Last Friday, I hosted an Origami Owl party.
Origami Owl is a line of jewelry that includes lockets, charms, chains, plates, dangles and tags that you put together to create a one-of-a-kind piece of jewelry that reflects your story and style.
I have always loved home parties, both hosting and attending. I remember my mom hosting parties…Stanley Home Products, Tupperware and Beeline Fashions. In fact, my mom had just signed up to sell Stanley Home Products when she found out she was pregnant with yours truly. So how did it all begin?
At the turn of the 20th century, small companies, like the Fuller Brush Company, went national. In 1931, Frank Stanley Beveridge, a successful Fuller Brush salesman, opened his own cleaning supplies company, called Stanley Home Products. Beveridge learned that one of his salesmen was making record-breaking sales by demonstrating his products in the living rooms of women “hostesses” who volunteered their homes and invited their friends to attend “a Stanley party.” In exchange for her efforts, the hostess was given a complimentary hostess prize, such as a toaster, a coffee pot or free Stanley products.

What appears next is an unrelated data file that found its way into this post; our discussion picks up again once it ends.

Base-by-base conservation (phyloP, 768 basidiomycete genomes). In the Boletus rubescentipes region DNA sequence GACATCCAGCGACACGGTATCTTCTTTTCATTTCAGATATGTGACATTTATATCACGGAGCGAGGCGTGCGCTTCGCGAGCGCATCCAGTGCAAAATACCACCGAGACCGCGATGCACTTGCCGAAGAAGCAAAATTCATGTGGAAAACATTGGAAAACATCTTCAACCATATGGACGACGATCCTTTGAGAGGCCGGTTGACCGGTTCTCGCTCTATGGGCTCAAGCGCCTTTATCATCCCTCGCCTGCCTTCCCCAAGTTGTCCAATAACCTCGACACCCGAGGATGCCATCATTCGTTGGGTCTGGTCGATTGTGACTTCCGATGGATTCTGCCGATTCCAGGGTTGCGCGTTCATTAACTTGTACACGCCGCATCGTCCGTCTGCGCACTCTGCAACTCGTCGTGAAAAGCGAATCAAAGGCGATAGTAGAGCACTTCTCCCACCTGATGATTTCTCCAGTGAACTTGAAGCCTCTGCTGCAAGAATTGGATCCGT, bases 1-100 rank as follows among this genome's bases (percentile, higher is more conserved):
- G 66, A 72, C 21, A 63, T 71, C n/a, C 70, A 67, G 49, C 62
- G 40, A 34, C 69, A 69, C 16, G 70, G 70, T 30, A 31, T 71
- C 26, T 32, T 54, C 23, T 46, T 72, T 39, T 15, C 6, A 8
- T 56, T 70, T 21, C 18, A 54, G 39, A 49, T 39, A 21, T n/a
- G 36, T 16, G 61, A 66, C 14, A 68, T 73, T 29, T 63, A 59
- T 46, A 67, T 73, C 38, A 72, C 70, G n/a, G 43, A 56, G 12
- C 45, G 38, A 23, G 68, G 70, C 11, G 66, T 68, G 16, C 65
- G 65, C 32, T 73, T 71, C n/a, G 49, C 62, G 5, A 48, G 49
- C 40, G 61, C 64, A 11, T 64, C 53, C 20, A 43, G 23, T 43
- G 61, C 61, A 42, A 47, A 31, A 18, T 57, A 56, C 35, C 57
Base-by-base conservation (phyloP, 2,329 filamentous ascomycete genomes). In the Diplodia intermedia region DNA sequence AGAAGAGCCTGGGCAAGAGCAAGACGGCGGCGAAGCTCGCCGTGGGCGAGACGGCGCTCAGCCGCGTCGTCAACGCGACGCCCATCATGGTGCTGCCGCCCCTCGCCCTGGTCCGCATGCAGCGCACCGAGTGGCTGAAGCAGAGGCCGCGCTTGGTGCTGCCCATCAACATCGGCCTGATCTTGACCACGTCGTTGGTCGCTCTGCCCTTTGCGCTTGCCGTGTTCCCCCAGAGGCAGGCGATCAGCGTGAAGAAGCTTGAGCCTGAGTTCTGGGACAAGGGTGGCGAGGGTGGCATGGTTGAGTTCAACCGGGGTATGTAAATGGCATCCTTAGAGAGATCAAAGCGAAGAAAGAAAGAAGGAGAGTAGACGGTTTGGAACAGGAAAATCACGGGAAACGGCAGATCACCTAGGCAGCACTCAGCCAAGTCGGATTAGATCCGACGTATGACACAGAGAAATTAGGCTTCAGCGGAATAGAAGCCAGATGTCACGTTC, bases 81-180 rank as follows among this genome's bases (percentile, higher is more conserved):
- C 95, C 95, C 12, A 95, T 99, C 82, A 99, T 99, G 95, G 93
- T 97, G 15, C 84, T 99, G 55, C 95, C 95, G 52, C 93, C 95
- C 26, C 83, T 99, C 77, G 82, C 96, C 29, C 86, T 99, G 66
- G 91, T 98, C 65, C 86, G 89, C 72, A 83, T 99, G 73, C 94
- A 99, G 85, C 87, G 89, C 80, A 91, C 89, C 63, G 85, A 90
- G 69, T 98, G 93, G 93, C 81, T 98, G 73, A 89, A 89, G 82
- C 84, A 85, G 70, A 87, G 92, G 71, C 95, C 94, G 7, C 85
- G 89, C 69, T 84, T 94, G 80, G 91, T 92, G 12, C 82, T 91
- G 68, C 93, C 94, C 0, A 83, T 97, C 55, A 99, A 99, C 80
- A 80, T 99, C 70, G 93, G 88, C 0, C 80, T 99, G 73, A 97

In the late 1940s, a woman named Brownie Wise discovered that she could make a good living from selling Stanley Home Products and became one of the most successful unit managers in the Detroit area within one year. Wise took the skills that she learned as a Stanley dealer and manager and capitalized on them when she stumbled across Earl Tupper’s product, the Wonderbowl. She convinced him that his products should be sold not in stores, but at home parties, where women would demonstrate the revolutionary, unbreakable bowls to their friends and neighbors. Tupper hired her on the spot to head up his entire sales operation, Tupperware Home Parties.
This interesting information comes from a new documentary by Laurie Kahn-Leavitt called Tupperware! presented by American Experience on PBS.
One of my favorite home parties from the 1960′s & 1970′s was Beeline Fashions. Founded by Beatrice F. Birginal (known as “Bee”) and her husband J. Edison Birginal, Bee had a knack for mixing-and-matching clothes. Bee’s line of clothing, hence the name, was founded on a uniquely simple fashion secret…buy three or four pieces and get five or six outfits. It was about getting more for your dollar through color coordination.
I always thought it was very grown-up and glamorous having a rack of clothes brought to your house, then having your friends over to try on and model the different outfits. Of course, there were also special party snacks. No wonder I have fond memories.